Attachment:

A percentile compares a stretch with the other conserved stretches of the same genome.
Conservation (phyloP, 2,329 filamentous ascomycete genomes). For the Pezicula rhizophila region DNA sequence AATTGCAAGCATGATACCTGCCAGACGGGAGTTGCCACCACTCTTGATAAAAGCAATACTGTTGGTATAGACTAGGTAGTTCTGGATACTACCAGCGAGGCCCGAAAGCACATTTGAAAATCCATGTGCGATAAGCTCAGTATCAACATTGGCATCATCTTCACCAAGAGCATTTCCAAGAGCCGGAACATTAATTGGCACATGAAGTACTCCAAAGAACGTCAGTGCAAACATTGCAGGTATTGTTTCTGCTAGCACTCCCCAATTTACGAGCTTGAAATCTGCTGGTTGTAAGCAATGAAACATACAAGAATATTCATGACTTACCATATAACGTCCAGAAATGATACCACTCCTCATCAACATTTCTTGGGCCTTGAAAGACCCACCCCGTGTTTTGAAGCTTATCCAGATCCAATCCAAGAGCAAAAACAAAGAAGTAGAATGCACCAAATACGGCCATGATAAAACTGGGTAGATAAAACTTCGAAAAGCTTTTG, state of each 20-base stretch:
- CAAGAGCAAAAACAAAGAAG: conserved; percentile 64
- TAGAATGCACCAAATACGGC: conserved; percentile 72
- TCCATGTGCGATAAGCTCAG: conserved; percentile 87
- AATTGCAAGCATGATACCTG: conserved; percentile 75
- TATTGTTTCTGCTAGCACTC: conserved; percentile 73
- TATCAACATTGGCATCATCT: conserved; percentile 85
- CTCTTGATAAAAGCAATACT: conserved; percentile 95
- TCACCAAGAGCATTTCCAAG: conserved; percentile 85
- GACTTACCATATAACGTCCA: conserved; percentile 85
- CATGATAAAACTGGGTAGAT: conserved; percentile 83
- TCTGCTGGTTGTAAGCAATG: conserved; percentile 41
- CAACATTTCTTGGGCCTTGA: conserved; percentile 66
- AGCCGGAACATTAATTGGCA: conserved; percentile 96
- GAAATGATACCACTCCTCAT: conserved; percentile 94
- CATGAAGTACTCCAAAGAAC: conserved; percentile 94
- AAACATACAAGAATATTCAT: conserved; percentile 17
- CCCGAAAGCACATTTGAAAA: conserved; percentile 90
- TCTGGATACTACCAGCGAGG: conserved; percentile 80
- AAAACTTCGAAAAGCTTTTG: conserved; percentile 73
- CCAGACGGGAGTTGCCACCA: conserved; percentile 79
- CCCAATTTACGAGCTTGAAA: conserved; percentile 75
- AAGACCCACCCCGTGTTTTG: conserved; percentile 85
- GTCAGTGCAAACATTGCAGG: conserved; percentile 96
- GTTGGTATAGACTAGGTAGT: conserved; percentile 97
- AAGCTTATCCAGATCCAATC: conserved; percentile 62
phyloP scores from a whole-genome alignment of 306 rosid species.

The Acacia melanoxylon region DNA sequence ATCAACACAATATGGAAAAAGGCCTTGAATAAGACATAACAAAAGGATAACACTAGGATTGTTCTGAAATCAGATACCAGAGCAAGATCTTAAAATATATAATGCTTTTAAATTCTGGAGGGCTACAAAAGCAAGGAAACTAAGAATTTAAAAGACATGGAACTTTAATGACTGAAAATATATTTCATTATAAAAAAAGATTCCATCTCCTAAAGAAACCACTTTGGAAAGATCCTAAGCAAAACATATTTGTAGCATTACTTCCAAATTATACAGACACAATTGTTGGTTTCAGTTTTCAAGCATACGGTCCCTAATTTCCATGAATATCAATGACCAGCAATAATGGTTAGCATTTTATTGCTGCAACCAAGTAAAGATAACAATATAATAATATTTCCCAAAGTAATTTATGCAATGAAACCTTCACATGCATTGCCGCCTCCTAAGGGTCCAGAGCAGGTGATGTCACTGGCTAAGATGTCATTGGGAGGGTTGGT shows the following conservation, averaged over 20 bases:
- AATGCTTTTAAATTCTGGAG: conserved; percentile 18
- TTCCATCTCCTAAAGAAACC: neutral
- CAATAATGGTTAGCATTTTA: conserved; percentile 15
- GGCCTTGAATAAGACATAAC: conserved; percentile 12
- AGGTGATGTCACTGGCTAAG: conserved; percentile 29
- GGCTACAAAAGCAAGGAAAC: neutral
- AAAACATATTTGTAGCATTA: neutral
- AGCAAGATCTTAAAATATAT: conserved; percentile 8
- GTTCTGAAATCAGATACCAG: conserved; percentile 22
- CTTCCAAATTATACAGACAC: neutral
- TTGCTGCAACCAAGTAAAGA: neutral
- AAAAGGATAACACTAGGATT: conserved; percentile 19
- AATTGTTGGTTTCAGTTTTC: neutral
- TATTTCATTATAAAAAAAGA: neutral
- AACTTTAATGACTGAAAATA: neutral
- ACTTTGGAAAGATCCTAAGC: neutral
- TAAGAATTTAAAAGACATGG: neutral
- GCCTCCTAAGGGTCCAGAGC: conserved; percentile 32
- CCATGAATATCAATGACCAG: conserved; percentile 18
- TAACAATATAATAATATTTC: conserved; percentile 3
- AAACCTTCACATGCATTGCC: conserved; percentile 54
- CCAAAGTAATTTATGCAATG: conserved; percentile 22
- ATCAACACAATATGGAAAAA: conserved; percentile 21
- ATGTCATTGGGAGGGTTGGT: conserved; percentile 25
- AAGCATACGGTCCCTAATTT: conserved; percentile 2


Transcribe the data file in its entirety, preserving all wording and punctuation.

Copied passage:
A percentile compares a stretch with the other conserved stretches of the same genome.
Conservation (phyloP, 2,329 filamentous ascomycete genomes). For the Pezicula rhizophila region DNA sequence AATTGCAAGCATGATACCTGCCAGACGGGAGTTGCCACCACTCTTGATAAAAGCAATACTGTTGGTATAGACTAGGTAGTTCTGGATACTACCAGCGAGGCCCGAAAGCACATTTGAAAATCCATGTGCGATAAGCTCAGTATCAACATTGGCATCATCTTCACCAAGAGCATTTCCAAGAGCCGGAACATTAATTGGCACATGAAGTACTCCAAAGAACGTCAGTGCAAACATTGCAGGTATTGTTTCTGCTAGCACTCCCCAATTTACGAGCTTGAAATCTGCTGGTTGTAAGCAATGAAACATACAAGAATATTCATGACTTACCATATAACGTCCAGAAATGATACCACTCCTCATCAACATTTCTTGGGCCTTGAAAGACCCACCCCGTGTTTTGAAGCTTATCCAGATCCAATCCAAGAGCAAAAACAAAGAAGTAGAATGCACCAAATACGGCCATGATAAAACTGGGTAGATAAAACTTCGAAAAGCTTTTG, state of each 20-base stretch:
- CAAGAGCAAAAACAAAGAAG: conserved; percentile 64
- TAGAATGCACCAAATACGGC: conserved; percentile 72
- TCCATGTGCGATAAGCTCAG: conserved; percentile 87
- AATTGCAAGCATGATACCTG: conserved; percentile 75
- TATTGTTTCTGCTAGCACTC: conserved; percentile 73
- TATCAACATTGGCATCATCT: conserved; percentile 85
- CTCTTGATAAAAGCAATACT: conserved; percentile 95
- TCACCAAGAGCATTTCCAAG: conserved; percentile 85
- GACTTACCATATAACGTCCA: conserved; percentile 85
- CATGATAAAACTGGGTAGAT: conserved; percentile 83
- TCTGCTGGTTGTAAGCAATG: conserved; percentile 41
- CAACATTTCTTGGGCCTTGA: conserved; percentile 66
- AGCCGGAACATTAATTGGCA: conserved; percentile 96
- GAAATGATACCACTCCTCAT: conserved; percentile 94
- CATGAAGTACTCCAAAGAAC: conserved; percentile 94
- AAACATACAAGAATATTCAT: conserved; percentile 17
- CCCGAAAGCACATTTGAAAA: conserved; percentile 90
- TCTGGATACTACCAGCGAGG: conserved; percentile 80
- AAAACTTCGAAAAGCTTTTG: conserved; percentile 73
- CCAGACGGGAGTTGCCACCA: conserved; percentile 79
- CCCAATTTACGAGCTTGAAA: conserved; percentile 75
- AAGACCCACCCCGTGTTTTG: conserved; percentile 85
- GTCAGTGCAAACATTGCAGG: conserved; percentile 96
- GTTGGTATAGACTAGGTAGT: conserved; percentile 97
- AAGCTTATCCAGATCCAATC: conserved; percentile 62
phyloP scores from a whole-genome alignment of 306 rosid species.

The Acacia melanoxylon region DNA sequence ATCAACACAATATGGAAAAAGGCCTTGAATAAGACATAACAAAAGGATAACACTAGGATTGTTCTGAAATCAGATACCAGAGCAAGATCTTAAAATATATAATGCTTTTAAATTCTGGAGGGCTACAAAAGCAAGGAAACTAAGAATTTAAAAGACATGGAACTTTAATGACTGAAAATATATTTCATTATAAAAAAAGATTCCATCTCCTAAAGAAACCACTTTGGAAAGATCCTAAGCAAAACATATTTGTAGCATTACTTCCAAATTATACAGACACAATTGTTGGTTTCAGTTTTCAAGCATACGGTCCCTAATTTCCATGAATATCAATGACCAGCAATAATGGTTAGCATTTTATTGCTGCAACCAAGTAAAGATAACAATATAATAATATTTCCCAAAGTAATTTATGCAATGAAACCTTCACATGCATTGCCGCCTCCTAAGGGTCCAGAGCAGGTGATGTCACTGGCTAAGATGTCATTGGGAGGGTTGGT shows the following conservation, averaged over 20 bases:
- AATGCTTTTAAATTCTGGAG: conserved; percentile 18
- TTCCATCTCCTAAAGAAACC: neutral
- CAATAATGGTTAGCATTTTA: conserved; percentile 15
- GGCCTTGAATAAGACATAAC: conserved; percentile 12
- AGGTGATGTCACTGGCTAAG: conserved; percentile 29
- GGCTACAAAAGCAAGGAAAC: neutral
- AAAACATATTTGTAGCATTA: neutral
- AGCAAGATCTTAAAATATAT: conserved; percentile 8
- GTTCTGAAATCAGATACCAG: conserved; percentile 22
- CTTCCAAATTATACAGACAC: neutral
- TTGCTGCAACCAAGTAAAGA: neutral
- AAAAGGATAACACTAGGATT: conserved; percentile 19
- AATTGTTGGTTTCAGTTTTC: neutral
- TATTTCATTATAAAAAAAGA: neutral
- AACTTTAATGACTGAAAATA: neutral
- ACTTTGGAAAGATCCTAAGC: neutral
- TAAGAATTTAAAAGACATGG: neutral
- GCCTCCTAAGGGTCCAGAGC: conserved; percentile 32
- CCATGAATATCAATGACCAG: conserved; percentile 18
- TAACAATATAATAATATTTC: conserved; percentile 3
- AAACCTTCACATGCATTGCC: conserved; percentile 54
- CCAAAGTAATTTATGCAATG: conserved; percentile 22
- ATCAACACAATATGGAAAAA: conserved; percentile 21
- ATGTCATTGGGAGGGTTGGT: conserved; percentile 25
- AAGCATACGGTCCCTAATTT: conserved; percentile 2